Medical camp treats landslide survivors
FAIZABAD (Pajhwok): A medical camp has been set up in the landslide-hit Argo district of northeastern Badakhshan province and so far 200 patients from surviving families have been treated, the public health director said on Sunday.
The landslide on May 2 trapped hundreds of people under the rubble of their homes and displaced about 700 families, who survived the disaster.
Housed in tents on hilltops, the families have complained many women and children had infected by various types of diseases due to severe climate conditions in the absence of clean drinking water.
The situation led the provincial Public Health Department to establish a medical camp and provide free of cost treatment to the infected individuals.
Dr. Noor Mohammad Khawari, the public health director, told Pajhwok Afghan News 10 doctors had been made available at the medical camp.
He said the doctors were administering vaccines, providing medicine, health education and awareness about malnutrition and reproductive health services.
“Standard health services are delivered to patients at the camp, including minor surgeries,” Khawari said, adding so far 220 patients, including undernourished children and pregnant women, had been treated.
Merlin, an international health charity organization, and the World Health Organisation (WHO), have also been active at the free medical camp, with the WFP distributing food and medicine to the malnourished children.
Dr. Abdul Khalil, the Merlin head in Afghanistan, said tens of malnourished children infected with diarrhea and pneumonia received healthcare on a daily basis and 18 children in chronic condition would receive a long-term healthcare service.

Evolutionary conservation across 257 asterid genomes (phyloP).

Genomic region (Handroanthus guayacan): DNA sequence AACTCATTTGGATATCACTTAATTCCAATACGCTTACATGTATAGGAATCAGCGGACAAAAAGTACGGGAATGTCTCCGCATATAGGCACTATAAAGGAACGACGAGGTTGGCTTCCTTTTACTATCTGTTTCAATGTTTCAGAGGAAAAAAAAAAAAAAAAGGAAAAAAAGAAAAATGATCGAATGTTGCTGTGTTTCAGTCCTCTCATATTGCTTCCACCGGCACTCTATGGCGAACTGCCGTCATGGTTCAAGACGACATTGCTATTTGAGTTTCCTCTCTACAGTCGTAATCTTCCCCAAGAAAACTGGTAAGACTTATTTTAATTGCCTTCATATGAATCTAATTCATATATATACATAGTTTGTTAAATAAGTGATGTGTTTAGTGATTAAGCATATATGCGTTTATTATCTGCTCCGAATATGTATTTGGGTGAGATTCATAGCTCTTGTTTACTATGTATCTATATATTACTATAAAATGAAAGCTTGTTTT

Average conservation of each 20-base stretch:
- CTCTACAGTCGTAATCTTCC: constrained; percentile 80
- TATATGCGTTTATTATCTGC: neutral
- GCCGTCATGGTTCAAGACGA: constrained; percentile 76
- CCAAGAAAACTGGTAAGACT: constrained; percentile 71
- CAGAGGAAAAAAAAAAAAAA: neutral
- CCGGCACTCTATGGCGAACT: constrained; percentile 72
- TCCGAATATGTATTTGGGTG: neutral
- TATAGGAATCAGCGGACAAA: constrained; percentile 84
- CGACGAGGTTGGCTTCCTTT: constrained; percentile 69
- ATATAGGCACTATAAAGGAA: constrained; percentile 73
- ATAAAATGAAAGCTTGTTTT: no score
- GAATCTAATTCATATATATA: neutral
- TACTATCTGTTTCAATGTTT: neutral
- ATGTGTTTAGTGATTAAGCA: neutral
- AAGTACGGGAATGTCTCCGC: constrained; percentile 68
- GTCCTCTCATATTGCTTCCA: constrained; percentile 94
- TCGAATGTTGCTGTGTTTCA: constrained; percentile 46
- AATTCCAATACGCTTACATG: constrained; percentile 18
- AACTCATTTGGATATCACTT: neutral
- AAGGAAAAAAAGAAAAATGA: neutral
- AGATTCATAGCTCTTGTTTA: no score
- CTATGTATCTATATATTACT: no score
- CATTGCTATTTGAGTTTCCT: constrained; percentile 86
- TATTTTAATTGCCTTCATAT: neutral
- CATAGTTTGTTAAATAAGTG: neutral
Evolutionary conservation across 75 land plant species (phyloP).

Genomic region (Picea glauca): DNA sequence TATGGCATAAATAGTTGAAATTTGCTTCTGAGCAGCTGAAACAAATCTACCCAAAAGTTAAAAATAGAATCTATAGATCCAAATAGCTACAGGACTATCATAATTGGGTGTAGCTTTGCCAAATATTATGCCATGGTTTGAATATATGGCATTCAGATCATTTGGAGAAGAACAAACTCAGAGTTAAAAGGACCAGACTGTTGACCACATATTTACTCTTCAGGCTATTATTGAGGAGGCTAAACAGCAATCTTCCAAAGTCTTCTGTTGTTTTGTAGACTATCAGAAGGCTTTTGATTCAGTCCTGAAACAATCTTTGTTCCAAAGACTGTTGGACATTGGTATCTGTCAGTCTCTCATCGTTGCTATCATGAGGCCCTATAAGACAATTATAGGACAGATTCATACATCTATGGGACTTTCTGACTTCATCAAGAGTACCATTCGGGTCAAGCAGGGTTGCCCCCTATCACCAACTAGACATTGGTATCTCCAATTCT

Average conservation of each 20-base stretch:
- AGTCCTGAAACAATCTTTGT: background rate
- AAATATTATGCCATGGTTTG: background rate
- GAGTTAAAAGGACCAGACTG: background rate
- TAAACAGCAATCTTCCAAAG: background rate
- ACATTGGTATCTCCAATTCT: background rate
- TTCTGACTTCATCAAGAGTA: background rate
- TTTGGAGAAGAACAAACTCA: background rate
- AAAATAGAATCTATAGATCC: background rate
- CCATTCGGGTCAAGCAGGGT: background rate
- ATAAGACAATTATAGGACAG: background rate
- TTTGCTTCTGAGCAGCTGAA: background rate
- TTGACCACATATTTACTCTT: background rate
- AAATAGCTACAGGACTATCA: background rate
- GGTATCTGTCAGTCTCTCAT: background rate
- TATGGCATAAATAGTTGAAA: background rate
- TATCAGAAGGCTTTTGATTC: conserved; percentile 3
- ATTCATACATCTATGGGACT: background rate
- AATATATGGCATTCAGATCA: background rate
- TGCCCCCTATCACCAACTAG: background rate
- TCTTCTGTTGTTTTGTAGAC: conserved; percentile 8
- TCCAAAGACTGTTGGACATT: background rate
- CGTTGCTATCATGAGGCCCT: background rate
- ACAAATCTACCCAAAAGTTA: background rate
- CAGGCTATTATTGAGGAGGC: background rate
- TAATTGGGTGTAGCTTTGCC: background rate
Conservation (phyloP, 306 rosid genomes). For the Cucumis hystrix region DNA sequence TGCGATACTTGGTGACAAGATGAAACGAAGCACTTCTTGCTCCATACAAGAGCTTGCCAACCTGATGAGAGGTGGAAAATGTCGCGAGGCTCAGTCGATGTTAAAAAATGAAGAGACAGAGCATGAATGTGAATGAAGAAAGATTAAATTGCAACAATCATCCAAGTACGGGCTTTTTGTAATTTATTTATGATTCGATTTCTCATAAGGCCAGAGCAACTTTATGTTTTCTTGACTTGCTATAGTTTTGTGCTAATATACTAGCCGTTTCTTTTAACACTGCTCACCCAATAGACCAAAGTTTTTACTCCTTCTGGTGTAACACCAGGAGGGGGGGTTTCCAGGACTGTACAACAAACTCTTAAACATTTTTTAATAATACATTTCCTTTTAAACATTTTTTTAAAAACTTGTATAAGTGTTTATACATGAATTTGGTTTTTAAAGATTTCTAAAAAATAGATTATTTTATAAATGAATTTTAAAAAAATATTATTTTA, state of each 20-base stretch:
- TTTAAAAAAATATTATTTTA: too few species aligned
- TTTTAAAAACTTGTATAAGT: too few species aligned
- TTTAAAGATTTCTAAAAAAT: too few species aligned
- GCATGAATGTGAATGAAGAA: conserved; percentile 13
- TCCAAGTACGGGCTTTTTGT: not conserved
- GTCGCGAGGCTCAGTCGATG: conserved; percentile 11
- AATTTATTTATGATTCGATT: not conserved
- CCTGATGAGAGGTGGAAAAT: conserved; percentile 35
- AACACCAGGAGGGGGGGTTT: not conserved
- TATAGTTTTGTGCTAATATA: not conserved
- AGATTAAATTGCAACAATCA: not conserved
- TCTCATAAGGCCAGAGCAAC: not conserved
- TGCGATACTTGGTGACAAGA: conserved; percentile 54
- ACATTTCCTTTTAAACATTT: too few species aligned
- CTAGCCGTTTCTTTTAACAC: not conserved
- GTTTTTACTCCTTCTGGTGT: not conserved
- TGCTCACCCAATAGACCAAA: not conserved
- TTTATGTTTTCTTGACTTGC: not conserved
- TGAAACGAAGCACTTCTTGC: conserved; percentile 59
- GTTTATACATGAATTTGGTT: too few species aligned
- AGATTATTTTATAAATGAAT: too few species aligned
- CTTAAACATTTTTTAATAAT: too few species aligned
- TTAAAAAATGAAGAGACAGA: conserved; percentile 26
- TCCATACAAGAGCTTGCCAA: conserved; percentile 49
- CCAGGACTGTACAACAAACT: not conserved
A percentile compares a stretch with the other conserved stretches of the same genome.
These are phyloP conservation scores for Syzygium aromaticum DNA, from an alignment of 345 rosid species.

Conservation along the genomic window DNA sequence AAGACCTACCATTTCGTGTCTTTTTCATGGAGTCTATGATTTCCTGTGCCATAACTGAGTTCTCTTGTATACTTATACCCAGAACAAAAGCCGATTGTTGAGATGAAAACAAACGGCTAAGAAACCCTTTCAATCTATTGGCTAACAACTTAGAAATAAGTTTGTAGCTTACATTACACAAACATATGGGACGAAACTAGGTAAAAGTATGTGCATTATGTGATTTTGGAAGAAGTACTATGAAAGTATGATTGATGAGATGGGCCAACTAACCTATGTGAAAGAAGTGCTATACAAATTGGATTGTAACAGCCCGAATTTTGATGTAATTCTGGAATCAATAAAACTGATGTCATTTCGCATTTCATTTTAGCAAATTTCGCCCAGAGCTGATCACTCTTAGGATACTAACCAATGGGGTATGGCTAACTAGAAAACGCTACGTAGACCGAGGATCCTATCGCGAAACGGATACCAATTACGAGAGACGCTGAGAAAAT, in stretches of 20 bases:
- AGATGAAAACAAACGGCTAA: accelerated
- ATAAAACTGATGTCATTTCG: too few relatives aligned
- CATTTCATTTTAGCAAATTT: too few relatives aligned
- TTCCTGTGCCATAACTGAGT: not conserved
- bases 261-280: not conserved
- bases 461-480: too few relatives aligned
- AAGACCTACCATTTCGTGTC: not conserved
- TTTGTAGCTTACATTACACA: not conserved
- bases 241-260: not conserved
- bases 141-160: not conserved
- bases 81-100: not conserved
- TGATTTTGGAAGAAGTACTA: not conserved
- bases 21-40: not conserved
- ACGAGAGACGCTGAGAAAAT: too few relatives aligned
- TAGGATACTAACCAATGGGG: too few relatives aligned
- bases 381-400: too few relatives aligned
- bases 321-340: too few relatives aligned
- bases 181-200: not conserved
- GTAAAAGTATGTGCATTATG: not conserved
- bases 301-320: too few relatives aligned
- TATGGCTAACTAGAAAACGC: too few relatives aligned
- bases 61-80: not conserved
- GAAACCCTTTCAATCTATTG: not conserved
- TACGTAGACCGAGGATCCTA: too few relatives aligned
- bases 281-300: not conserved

Khaliqdad, a displaced person, said they had been without potable water for three to four days after the disaster hit the village on May 2. “My five-year-old son who fell sick is now feeling better after he was examined and given medicine by doctors at the camp,” he added.
Khaliqdad said he would have lost his child if he had not been given medicine at the camp because taking him to the provincial capital was too expensive and time-consuming.
A woman, who had brought her child to the camp for treatment said: “My child is very week and is losing weight gradually. Now I am here and the doctors say he is malnourished.”
“It has been two days my child is under treatment and is given special food and medicines,” she added.
The survivors have been demanding the construction of houses at a safe location and retrieval of corpses from the deep layer of mud.
The government has promised digging out the bodies and constructing a township for the survivors.
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